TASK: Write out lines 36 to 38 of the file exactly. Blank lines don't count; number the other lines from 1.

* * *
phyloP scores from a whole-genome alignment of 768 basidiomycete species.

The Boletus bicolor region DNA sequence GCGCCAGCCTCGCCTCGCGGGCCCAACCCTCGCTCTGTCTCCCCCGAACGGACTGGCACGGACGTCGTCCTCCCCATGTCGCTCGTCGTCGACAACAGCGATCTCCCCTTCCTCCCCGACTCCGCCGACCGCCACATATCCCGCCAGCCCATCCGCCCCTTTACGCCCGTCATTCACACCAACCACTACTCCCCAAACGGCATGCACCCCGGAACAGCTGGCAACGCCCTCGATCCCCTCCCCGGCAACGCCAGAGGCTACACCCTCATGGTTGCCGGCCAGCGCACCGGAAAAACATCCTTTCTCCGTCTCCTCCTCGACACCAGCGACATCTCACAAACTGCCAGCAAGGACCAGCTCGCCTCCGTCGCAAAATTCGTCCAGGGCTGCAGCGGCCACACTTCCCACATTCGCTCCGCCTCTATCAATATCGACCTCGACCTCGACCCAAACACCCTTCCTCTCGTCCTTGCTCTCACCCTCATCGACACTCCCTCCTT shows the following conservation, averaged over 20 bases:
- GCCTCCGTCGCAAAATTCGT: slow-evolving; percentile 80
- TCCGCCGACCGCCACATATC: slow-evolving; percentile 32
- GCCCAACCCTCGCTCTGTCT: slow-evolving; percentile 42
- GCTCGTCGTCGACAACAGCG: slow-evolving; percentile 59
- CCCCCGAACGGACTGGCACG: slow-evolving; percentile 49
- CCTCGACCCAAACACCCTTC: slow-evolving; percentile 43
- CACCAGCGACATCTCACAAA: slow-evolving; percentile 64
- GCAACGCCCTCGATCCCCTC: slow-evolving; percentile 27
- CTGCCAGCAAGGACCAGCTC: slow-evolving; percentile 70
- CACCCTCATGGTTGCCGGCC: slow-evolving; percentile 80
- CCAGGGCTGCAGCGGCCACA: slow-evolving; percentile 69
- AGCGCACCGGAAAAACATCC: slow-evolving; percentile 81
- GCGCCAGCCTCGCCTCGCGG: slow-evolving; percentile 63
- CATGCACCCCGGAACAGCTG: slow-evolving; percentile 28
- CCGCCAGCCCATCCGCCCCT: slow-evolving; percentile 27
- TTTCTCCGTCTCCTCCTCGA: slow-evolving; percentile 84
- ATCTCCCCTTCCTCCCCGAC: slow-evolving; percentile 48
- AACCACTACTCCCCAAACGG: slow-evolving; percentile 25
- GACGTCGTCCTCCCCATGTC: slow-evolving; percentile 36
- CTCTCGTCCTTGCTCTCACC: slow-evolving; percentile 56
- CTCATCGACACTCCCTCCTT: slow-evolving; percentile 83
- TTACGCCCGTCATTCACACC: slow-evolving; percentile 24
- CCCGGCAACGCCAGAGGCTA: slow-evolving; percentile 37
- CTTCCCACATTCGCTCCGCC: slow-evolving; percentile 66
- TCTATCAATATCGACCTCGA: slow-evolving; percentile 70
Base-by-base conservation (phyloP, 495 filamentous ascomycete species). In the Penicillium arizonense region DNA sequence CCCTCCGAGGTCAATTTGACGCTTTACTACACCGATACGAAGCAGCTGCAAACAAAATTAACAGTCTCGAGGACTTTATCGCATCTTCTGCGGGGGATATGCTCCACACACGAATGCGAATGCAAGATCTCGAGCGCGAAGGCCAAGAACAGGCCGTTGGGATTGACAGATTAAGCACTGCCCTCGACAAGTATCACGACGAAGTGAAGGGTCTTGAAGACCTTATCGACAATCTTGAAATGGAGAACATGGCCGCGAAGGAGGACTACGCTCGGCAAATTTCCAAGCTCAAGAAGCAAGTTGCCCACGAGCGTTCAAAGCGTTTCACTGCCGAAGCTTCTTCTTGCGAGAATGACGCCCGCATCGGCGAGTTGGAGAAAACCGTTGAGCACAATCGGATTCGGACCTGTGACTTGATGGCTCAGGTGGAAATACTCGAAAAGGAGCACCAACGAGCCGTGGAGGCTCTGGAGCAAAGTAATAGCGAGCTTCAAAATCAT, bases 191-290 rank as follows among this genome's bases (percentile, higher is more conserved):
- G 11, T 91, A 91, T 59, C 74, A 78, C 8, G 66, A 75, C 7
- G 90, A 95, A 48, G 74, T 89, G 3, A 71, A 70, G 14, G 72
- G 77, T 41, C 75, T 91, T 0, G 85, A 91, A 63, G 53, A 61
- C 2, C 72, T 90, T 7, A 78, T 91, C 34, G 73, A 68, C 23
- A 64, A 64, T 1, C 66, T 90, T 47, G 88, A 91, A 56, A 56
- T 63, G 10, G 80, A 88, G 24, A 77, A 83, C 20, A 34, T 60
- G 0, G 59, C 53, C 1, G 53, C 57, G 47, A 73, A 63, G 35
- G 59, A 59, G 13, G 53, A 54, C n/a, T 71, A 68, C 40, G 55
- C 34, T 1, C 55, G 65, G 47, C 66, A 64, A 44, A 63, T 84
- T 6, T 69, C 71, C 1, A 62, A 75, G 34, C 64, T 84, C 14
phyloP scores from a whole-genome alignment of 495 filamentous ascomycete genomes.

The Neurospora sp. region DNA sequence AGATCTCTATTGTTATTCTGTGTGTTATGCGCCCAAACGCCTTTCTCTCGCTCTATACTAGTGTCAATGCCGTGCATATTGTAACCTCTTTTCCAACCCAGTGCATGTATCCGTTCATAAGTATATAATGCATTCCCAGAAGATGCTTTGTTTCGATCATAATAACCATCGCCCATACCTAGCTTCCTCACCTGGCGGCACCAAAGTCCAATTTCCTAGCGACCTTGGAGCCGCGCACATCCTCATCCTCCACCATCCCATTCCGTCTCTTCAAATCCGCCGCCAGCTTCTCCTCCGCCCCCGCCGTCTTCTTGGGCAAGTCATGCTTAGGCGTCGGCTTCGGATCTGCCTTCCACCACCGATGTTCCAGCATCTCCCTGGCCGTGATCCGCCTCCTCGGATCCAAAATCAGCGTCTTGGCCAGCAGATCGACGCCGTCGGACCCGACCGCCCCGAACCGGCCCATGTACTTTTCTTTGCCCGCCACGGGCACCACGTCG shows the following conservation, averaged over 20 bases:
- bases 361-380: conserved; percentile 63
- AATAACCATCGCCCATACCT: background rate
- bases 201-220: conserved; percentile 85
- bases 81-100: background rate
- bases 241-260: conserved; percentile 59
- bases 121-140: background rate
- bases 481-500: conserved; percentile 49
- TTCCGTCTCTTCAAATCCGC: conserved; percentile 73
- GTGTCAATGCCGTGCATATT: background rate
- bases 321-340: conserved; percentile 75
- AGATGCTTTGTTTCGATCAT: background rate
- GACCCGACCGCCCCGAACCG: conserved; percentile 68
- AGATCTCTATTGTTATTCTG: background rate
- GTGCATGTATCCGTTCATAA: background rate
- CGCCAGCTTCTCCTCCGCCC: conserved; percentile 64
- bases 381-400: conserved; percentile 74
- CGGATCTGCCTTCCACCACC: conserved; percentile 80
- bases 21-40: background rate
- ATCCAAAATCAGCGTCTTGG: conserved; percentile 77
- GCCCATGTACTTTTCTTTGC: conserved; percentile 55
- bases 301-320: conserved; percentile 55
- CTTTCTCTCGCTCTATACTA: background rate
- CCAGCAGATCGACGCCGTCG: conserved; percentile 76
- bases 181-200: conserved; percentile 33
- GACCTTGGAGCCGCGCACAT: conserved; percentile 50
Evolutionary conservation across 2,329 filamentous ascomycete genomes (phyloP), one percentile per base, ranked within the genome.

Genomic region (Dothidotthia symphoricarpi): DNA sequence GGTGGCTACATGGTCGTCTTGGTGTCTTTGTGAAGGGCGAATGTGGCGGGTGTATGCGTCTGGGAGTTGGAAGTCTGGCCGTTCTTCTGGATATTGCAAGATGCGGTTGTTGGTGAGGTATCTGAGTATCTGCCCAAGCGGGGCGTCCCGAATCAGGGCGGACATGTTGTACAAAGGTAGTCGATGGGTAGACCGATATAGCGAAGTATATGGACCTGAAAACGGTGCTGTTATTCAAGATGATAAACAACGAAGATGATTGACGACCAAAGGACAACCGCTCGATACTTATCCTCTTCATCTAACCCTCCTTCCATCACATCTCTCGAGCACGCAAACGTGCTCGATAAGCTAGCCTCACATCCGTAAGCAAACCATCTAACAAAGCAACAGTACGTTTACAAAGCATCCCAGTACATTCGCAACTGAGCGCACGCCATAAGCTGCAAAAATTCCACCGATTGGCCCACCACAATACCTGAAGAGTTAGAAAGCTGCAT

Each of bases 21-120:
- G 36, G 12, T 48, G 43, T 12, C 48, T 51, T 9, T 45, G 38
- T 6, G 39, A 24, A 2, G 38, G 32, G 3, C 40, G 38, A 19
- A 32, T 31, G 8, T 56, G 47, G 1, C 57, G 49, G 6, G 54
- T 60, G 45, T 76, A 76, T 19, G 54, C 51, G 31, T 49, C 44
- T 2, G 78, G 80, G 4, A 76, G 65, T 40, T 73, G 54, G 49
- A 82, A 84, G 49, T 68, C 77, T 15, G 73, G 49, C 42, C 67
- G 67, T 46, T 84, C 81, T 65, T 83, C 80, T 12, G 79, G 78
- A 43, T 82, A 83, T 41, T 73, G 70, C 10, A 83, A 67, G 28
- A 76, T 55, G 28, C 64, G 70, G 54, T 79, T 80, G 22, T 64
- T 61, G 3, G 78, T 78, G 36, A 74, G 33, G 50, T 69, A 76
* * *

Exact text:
- G 59, A 59, G 13, G 53, A 54, C n/a, T 71, A 68, C 40, G 55
- C 34, T 1, C 55, G 65, G 47, C 66, A 64, A 44, A 63, T 84
- T 6, T 69, C 71, C 1, A 62, A 75, G 34, C 64, T 84, C 14